What my psychologist taught me

Put boundaries in place
On my journey to mental health and bipolar management, I have been fortunate enough to be in the care of the most incredible psychologist. He has taught me many  lessons and life skills that have enabled me to live a more stable and manageable life. (I’m still working on the joy bit though).


I would like to share these with you in the hope that at least one of these lessons may resonate with you and empower you; –

  • Set boundaries.
    • Think about your stresses, pin-point the reason.
    • Set boundaries to keep the stress out. Stick to your boundaries.
    • Don’t waiver or even negotiate.
    • It will be difficult at first, but if you follow through you’ll be pleasantly surprised at how your stress levels decline.S
    • Start small and as you gain confidence, go bigger.
    • The more you stand firm the easier it becomes.
Little pleasures
  • Plan breathers and adventures.
    • Draw up a list of things you enjoy doing.
    • These don’t have to be extravagant, simple pleasures work well.
    • Commit to them mentally and make a visible calendar .
    • When the day arrives don’t find excuses to opt out.
    • Go even if you really don’t feel like going.
    • Simple pleasures improve your mood considerably.
    • Any improvement is a step in the right direction.
Create a bubble
  • Create a bubble.
    • This concept is particularly useful for stigmas, mental health issues and criticism
    • We all know that any one of these can trigger a devastating chain reaction.
    • So protect yourself.
    • Create a bubble around yourself and visual this. Practice this.
    • This is your safe place.
  • Create a mantra.
    • Put in place a mantra that you can easily memorise.
    • “I hear everything, I see everything, but this doesn’t affect me.”
    • Repeat this mantra over and over again
    • In negative situation automatically put your protection plan in place.
    • I know this may sound like a silly thing to do but it works really well.
Plan ahead
  • Plan ahead.
    • When  you are feeling good, get stuck in and do as much as you can.
    • Plan, organise, work in advance and get ahead of your schedule.
    • This way when ‘trouble strikes’ you have less to worry about.
  • Inform people around you.
    • Educate. Educate. Educate.
    • Tell the people who you trust the most what your triggers are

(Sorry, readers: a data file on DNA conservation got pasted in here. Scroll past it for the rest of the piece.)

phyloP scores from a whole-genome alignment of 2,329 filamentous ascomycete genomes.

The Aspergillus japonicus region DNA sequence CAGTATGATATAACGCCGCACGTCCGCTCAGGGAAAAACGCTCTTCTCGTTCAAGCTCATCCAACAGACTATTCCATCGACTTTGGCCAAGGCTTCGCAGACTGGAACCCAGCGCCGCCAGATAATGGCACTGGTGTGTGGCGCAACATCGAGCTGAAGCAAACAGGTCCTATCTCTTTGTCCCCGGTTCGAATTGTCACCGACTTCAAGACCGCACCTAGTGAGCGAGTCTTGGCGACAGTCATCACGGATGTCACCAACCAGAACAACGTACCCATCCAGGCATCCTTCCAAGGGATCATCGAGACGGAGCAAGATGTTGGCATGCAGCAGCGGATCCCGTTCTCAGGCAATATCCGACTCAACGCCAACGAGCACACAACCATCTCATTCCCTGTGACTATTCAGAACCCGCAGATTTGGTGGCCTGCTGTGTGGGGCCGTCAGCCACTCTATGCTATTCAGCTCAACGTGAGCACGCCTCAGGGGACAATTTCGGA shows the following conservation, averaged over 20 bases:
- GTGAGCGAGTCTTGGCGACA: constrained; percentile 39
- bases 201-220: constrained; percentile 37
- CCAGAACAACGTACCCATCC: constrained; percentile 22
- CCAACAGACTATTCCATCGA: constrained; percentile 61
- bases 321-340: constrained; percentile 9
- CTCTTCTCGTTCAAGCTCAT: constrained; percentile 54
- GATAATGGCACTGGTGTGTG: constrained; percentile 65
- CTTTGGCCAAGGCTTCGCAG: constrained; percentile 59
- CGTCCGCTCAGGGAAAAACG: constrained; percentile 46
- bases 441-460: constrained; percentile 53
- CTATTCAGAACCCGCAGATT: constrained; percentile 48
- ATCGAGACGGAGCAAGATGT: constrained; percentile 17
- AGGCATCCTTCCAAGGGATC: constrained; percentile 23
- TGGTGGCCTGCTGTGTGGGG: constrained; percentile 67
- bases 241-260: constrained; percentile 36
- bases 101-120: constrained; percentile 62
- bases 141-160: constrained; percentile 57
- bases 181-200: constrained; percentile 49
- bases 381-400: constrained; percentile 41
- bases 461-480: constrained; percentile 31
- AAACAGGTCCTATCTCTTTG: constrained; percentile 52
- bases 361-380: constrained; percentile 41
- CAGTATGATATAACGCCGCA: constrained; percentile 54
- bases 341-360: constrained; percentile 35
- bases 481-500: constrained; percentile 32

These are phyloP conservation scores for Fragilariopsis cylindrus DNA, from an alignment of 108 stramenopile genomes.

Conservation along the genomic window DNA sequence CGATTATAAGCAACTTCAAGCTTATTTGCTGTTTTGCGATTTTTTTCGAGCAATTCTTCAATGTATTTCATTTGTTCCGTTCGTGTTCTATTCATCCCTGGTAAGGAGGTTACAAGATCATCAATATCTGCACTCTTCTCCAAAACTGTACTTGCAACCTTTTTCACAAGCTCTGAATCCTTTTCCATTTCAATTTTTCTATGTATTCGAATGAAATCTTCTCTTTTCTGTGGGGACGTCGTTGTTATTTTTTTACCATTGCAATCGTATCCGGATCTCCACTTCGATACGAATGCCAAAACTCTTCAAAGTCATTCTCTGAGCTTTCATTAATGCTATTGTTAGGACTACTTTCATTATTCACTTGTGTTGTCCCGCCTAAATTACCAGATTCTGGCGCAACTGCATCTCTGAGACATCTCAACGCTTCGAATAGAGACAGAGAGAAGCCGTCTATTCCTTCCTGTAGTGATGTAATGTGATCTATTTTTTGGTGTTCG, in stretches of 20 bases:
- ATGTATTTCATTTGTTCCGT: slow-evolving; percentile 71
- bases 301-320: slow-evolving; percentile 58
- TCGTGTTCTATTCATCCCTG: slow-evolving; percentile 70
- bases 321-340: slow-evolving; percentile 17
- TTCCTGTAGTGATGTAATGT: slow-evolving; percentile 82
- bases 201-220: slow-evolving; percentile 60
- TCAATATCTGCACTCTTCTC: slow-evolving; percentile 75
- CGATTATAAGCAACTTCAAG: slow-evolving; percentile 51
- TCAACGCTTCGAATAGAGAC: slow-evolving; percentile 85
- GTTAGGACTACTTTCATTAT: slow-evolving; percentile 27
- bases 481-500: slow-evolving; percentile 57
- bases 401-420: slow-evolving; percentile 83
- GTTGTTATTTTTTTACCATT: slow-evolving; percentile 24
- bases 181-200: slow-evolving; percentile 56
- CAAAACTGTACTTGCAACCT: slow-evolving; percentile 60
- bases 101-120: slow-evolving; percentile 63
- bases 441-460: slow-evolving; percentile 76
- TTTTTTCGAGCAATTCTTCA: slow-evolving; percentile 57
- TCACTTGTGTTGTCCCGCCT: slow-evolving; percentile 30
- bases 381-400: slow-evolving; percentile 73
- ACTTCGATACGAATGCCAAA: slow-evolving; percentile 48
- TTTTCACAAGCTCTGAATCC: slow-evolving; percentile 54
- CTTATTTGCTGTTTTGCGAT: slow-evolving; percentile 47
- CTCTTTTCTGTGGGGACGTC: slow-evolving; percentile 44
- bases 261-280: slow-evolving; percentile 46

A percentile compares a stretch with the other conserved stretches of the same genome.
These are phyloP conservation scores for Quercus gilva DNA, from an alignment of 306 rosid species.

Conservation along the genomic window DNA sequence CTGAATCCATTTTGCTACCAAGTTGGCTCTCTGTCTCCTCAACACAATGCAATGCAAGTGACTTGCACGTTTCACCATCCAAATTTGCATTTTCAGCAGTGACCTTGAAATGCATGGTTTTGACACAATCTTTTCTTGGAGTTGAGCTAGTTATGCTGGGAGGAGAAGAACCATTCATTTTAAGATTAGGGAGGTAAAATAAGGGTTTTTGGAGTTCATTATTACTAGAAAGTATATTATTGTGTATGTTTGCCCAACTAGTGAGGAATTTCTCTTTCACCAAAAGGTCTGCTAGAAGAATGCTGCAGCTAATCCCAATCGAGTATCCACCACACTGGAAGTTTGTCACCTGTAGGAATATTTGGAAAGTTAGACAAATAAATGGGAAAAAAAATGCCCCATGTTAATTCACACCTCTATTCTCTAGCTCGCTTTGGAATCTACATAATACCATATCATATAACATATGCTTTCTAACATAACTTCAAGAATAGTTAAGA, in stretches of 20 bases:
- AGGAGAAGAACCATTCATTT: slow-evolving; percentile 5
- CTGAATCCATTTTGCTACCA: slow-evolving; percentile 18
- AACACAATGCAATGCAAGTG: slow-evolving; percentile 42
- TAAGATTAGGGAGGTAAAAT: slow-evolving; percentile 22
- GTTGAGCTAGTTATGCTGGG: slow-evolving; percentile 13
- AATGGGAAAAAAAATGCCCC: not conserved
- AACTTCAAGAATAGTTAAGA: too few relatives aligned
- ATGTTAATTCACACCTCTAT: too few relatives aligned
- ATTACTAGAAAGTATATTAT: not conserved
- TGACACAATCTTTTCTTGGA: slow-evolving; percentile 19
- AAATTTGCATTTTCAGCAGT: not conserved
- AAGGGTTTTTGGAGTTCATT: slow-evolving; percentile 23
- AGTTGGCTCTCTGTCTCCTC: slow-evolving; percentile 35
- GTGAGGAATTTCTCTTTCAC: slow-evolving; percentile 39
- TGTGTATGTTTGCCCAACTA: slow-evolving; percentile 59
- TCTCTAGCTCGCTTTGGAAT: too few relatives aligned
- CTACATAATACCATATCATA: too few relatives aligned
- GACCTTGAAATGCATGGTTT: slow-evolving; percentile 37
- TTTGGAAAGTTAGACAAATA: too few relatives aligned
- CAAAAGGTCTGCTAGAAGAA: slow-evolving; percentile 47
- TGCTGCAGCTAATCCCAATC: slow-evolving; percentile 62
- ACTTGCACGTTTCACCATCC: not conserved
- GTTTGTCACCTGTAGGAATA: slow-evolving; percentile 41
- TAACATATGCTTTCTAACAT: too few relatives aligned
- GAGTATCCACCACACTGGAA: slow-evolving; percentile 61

• Tell them what happens when you are in a bad place.
    • Most importantly tell them what you would like them to do.
    • Chances are they will be at a loss a to how to handle the situation.
    • Because they don’t know what to do, they’ll probably do the wrong thing.
    • This will make thing worse of you.
Emotional vulnerability
  • Don’t do things that make you emotionally vulnerable. 
    • Eliminate those things that generally trigger an emotional reaction.
    • For me sadness can take hold of me and hang on until I hit rock bottom.
    • I avoid sad or emotional movies.
    • I don’t listen to music that brings back unpleasant or melancholy memories.
    • As soon as I start feeling sad I delve into my little ‘stash of happiness’.
    • I walk around my garden, I play my piano.
    • I go for tea or coffee with someone whose company I enjoy.
    • I watch a movie that I know makes me laugh.
  • Rid yourself of anyone toxic.
    • We all know this. Just do it.
    • Do it and don’t feel guilty.
    • Emotional vampires literally suck the life out of you. Get rid of them.
    • Don’t rekindle the relationship for any reason whatsoever.
    • This is an important steps you can take in your journey to wellness.
  • Finally, be kind to yourself.
    • Practise gratitude.
    • Be kind to those around you.
    • Be compassionate.
    • Don’t subject others to your negative thoughts.
    • Allow yourself to feel emotions but put a time limit in place.


I am focussing on putting this action plan in place by taking one step at a time. I wish you well in your journey.

“The highest form of wisdom is kindness.” – The Talmud






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